• very comfortable
  • great for side sleeping
  • 22-inch width is great

Cons

  • not likely great on snow – though I did not officially test this and Klymit may not intend it to be so I do not really count this as a con

Click here to Purchase the Klymit Static V Air Mattress
Technical Data:

Manufacturer: Klymit
Date Available: Available now
Manufacturer’s Website: Klymit
MSRP: $59.95
Listed Weight: 25.0 oz, 709 g
Actual Weight: 1 lb 1 oz (interestingly – the same weight as the Inertia XL)
Materials: Primaloft
Dimensions: 72″ x 23″ x 2.5″,183 cm x 59 cm x 6.5 cm
Packed Size: 5″ x 9″, 12.7 cm x 22.8 cm
Measured Dimensions:  71″ L x 22″ W x 2-1/2″ H, 4″ W x 10″ L
Packed Size: 4″ x 9″, 101mm x 228 mm
Includes: Stuff Sack, Patch Kit
Warranty: Limited Lifetime
Colors Available: Red
R-Value: *4.4

 

Bottom line: Being a side-sleeper I was not impressed with the Inertia XL’s thickness. If you only sleep on your back the pad is perfectly comfortable. The Static V though, given how it is more-or-less the same weight and packed size as the Inertia XL and a bit more than half the cost, is a clear winner!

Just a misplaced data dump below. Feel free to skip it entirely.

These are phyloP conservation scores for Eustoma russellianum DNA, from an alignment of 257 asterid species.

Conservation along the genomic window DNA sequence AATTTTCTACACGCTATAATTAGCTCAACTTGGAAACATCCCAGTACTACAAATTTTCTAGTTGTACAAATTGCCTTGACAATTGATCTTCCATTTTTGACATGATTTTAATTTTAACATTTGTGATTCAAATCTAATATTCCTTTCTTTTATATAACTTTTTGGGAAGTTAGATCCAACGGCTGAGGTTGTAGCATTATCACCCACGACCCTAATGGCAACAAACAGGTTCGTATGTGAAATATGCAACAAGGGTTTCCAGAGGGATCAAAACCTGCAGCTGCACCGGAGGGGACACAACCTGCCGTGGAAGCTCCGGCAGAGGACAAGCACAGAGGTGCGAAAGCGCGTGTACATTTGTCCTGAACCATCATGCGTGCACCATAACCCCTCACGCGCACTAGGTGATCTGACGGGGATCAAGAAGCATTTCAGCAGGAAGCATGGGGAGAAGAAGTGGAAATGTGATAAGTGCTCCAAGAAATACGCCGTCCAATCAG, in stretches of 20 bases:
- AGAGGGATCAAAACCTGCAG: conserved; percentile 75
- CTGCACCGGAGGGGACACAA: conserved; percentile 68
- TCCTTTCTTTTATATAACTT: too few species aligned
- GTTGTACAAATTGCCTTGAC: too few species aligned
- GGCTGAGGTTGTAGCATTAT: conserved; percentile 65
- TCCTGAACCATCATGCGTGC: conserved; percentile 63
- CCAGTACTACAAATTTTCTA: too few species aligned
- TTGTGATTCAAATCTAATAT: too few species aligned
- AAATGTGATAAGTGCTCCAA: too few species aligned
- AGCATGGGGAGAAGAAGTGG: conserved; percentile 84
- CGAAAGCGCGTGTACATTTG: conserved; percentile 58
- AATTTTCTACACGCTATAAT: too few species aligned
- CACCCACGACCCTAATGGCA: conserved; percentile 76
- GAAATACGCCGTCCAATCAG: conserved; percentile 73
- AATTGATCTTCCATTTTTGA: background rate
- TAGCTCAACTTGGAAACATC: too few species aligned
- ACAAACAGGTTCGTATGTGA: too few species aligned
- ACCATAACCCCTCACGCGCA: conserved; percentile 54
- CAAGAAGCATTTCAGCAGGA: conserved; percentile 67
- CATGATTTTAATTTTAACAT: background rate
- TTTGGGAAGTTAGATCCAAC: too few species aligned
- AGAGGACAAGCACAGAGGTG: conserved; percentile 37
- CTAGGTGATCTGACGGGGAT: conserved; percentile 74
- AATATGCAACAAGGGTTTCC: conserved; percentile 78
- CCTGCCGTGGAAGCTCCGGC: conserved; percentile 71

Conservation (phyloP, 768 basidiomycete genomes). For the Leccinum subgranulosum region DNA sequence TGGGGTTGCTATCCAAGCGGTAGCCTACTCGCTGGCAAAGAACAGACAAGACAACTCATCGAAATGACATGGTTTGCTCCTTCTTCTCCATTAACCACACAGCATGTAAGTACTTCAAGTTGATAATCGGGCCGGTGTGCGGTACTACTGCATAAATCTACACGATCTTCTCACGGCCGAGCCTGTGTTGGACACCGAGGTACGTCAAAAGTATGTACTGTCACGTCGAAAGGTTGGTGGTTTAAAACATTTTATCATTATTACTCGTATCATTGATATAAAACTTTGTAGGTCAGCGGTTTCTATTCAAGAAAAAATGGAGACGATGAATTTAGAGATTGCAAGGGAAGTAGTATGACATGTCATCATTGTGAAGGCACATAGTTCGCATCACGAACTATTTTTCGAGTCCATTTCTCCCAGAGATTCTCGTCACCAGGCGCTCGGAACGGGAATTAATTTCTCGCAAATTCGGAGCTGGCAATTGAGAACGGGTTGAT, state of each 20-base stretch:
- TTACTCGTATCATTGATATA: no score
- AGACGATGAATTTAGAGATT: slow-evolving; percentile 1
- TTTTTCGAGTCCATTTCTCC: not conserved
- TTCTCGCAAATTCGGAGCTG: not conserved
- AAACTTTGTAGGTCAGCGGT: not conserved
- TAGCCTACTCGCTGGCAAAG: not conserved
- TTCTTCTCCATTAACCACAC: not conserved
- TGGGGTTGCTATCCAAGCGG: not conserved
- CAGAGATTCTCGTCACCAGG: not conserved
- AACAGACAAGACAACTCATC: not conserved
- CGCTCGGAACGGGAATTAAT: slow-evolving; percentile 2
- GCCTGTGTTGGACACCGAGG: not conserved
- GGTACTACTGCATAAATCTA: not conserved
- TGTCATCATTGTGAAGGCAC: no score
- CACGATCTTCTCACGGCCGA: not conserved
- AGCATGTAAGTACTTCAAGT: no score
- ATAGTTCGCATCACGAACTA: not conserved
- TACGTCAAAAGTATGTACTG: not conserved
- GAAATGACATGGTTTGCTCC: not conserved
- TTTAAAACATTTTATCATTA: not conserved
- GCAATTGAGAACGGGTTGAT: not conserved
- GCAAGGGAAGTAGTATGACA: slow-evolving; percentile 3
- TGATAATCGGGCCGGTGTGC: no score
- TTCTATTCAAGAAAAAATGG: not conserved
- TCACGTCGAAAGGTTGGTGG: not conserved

I would purchase this pad in a heartbeat and highly recommend it to anyone counting ounces that enjoys a pleasant night’s sleep (on one’s side even) in the backcountry. Reminiscing, I think I paid that much for my first über-ginormous inflatable pad when I first started climbing that likely weighed five times this and could only be strapped to the outside of my pack. Either of these pads give anyone just another reason to spend the night in the wilderness!

I am a dad. My kid pretty much rocks. I like to take pictures. I kind of like mountains and glaciers. So I also like to climb mountains and glaciers. And take pictures when I do. Oh and I like playing the piano a bit. And writing music. Sometimes even a little story-telling. And even fixing up my house from scratch one bit at a time. I am pretty much one-hundred-percent a hack at all of it.